Expanded data from the phase I C-800 study showed the immunotherapy combination of botensilimab and balstilimab appeared to be active in patients with microsatellite-stable (MSS) metastatic colorectal cancer. The findings were reported at the European Society for Medical Oncology (ESMO) World Congress on Gastrointestinal Cancers 2022 by Anthony B. El-Khoueiry, MD, Phase I Program Director at the USC Norris Comprehensive Cancer Center, Keck School of Medicine of the University of Southern California, Los Angeles.1
The combination elicited responses (all partial) in 24% of the 41 evaluable patients at a median follow-up of 5.8 months. Additionally, 49% of patients achieved stable disease with the regimen, for a disease control rate of 73%. Responses were less frequent in patients without active liver metastases, Dr. El-Khoueiry reported.
Anthony B. El-Khoueiry, MD
Botensilimab and balstilimab demonstrated “promising activity for immunotherapy” in heavily pretreated patients with metastatic microsatellite-stable colorectal cancer and “compelling efficacy in patients without liver metastases,” along with a manageable safety profile, he said. “Roughly 95% of colorectal cancers are classified as MSS and historically unresponsive to immunotherapy. Patients with treatment-resistant MSS colorectal cancer lack effective options in the third line and beyond. The combination of robust response rate, durability, and tolerability demonstrated by the combination of botensilimab and balstilimab supports its further development in MSS colorectal cancer, as well as more broadly, in other cold and treatment-resistant tumors,” Dr. El-Khoueiry said.
About the C-800 Study
The open-label, multicenter, first-in-human phase I C-800 trial evaluated the safety, tolerability, pharmacokinetic, and pharmacodynamic profiles of botensilimab as a single agent and of the combination of botensilimab and balstilimab. Botensilimab is a novel fragment crystallizable–engineered immunoglobulin G1 anti–cytotoxic T-lymphocyte antigen 4 (anti–CTLA-4) human monoclonal antibody, and balstilimab is an anti–PD-1 antibody. Botensilimab has an enhanced Fc region that increases binding to Fc gamma receptors on antigen presenting cells and natural killer cells, thereby tightening the “immune synapse” with T cells and resulting in several unique properties relative to first-generation CTLA-4 antibodies. The presentation reported early results from the microsatellite-stable colorectal cohort, which continues to enroll. To be considered evaluable, patients had to have at least one restaging scan at 6 weeks. Patients received botensilimab at 1 mg/kg (n = 7) or 2 mg/kg every 6 weeks in combination with balstilimab at 3 mg/kg (n = 34) every 2 weeks.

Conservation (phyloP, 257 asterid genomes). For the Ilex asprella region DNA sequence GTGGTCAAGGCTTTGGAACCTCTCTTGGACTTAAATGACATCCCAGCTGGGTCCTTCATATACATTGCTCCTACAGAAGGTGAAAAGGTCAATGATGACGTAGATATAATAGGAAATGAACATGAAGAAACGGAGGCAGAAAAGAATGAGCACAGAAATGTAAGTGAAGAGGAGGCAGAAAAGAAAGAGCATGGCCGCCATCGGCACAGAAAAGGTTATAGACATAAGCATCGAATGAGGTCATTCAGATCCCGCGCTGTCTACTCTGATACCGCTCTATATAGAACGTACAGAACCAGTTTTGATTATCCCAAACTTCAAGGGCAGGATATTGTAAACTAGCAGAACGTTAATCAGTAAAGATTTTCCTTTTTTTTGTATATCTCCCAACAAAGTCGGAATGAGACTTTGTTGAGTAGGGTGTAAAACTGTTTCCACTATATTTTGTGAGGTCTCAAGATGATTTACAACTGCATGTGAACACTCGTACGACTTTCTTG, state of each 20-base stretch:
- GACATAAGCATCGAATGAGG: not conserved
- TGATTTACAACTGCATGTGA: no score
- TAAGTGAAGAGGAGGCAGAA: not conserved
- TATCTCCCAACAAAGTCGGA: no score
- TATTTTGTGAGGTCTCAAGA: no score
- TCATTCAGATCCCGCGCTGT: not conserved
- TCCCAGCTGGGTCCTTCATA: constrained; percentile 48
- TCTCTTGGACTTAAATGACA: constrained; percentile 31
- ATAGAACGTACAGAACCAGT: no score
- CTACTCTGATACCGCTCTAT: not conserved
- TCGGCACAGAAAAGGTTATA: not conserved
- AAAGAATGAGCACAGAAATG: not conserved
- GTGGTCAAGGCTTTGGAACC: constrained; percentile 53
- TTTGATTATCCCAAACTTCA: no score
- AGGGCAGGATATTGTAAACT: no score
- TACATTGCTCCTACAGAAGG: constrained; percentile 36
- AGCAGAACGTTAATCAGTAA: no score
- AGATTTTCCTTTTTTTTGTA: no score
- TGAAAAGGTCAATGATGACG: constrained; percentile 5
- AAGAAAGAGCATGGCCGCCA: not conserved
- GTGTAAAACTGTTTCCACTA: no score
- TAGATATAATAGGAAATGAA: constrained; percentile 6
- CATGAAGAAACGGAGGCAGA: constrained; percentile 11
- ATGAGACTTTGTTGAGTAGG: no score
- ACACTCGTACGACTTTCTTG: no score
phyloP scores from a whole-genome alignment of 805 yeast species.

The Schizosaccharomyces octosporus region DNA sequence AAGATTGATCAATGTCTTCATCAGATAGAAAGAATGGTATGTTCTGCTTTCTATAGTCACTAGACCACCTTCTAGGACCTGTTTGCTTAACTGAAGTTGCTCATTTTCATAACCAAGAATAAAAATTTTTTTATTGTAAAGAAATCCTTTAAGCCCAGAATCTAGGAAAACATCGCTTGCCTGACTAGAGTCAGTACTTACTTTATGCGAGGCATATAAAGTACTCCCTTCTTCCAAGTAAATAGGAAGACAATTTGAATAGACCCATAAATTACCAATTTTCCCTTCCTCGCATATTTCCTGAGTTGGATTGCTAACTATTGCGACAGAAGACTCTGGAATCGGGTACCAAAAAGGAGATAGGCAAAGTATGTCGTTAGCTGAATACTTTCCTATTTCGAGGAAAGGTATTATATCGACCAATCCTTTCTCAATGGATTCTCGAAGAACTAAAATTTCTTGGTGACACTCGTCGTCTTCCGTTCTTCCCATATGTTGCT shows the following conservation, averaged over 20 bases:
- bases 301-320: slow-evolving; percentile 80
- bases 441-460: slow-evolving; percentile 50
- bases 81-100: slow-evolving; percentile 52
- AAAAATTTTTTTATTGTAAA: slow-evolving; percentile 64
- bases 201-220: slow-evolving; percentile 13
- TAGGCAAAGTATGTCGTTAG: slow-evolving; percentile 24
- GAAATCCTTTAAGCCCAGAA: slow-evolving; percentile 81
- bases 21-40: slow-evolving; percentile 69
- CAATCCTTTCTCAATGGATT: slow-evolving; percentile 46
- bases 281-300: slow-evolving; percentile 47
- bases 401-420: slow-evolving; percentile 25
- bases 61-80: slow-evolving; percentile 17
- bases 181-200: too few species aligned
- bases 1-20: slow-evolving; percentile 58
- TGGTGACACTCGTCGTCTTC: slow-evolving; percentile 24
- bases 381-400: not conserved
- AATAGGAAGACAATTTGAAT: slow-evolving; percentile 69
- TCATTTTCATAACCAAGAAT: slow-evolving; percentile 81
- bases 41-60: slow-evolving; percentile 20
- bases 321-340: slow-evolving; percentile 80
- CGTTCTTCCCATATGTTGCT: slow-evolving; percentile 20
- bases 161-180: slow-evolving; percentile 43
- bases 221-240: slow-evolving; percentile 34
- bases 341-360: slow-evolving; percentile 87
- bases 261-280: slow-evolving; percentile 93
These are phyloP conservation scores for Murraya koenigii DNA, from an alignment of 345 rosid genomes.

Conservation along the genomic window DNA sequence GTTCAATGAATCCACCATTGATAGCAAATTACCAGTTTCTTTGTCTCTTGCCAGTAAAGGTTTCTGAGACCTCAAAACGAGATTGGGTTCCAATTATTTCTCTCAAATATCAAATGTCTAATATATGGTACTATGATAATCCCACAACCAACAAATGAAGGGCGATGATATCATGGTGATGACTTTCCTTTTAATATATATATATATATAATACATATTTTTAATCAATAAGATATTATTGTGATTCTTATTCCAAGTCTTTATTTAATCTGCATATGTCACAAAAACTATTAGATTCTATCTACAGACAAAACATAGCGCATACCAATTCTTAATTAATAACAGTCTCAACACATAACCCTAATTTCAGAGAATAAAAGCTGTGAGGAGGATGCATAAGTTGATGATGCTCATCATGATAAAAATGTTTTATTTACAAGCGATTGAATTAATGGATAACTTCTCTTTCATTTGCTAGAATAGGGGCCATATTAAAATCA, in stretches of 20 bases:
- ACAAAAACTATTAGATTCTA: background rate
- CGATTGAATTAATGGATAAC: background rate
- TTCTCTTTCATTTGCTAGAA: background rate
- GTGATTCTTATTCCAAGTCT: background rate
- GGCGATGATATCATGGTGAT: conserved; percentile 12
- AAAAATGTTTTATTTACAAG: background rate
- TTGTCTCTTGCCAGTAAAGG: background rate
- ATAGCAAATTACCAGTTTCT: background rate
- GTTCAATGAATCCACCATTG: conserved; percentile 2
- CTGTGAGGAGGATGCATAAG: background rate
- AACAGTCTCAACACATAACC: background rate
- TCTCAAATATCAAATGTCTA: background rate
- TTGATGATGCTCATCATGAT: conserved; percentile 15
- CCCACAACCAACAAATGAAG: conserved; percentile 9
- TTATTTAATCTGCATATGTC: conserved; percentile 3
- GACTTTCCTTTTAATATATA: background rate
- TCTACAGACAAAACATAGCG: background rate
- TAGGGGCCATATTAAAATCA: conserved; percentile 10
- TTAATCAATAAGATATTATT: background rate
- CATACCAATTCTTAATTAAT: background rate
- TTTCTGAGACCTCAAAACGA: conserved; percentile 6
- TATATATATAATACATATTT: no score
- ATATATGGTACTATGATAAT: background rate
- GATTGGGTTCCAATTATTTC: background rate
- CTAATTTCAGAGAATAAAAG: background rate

Study results revealed that 80% of objective responses were ongoing at the time of data cutoff, and 30% of objective responses exceeded 1 year. Based on an exploratory retrospective analysis, the response rate was 42%, and the disease control rate was 96% in patients without active liver metastases (this group included patients with no history of liver metastases and patients whose liver metastases were ablated or resected without recurrence).
Responses were noted independent of RAS mutation status; one responder was reported to have PD-L1–positive disease, and all responders had a low tumor mutational burden of up to 10; two responders were refractory to prior immunotherapy including a PD-1/tyrosine kinase inhibitor combination. Dr. El- Khoueiry noted that other trials of PD-1 and first-generation CTLA-4 combinations in the microsatellite-stable population have reported a response rate of up to 5%.
Treatment-related adverse events of any grade were experienced by 76% of patients, mostly grade 1 or 2 (51%) or grade 3 (24%). There were no grade 4 or 5 toxicities. The most common treatment-related grade 3 toxicities included diarrhea or colitis (10%), fatigue (2%), pyrexia (2%), increased aspartate aminotransferase levels (2%), and arthralgia (2%). No hypophysitis was reported, and pneumonitis was rare. Immune-related adverse events of any grade were observed in 46% of patients, 17% of which were grade 3. A total of 10% of patients discontinued botensilimab because of a treatment-related adverse event, and an additional 10% discontinued both drugs.
DISCLOSURE: Dr. El-Khoueiry reported financial relationships with Roche Genentech, Gilead, AstraZeneca, Merck, Agenus, BMS, ABL Bio, QED, Servier, and Senti Biosciences.
1. Bullock AJ, Grossman JE, Fakih MG, et al: ESMO World Congress on Gastrointestinal Cancer 2022. Abstract LBA-09. Presented June 29, 2022.
Ryan B. Corcoran, MD, PhD, commented on the C-800 study for The ASCO Post. Dr. Corcoran is the Mark J. Kusek Endowed Chair in Colorectal Cancer, Director of the Gastrointestinal Cancer Center Program and Scientific Director of the Termeer Center for Targeted Therapy, Massachusetts General Hospital...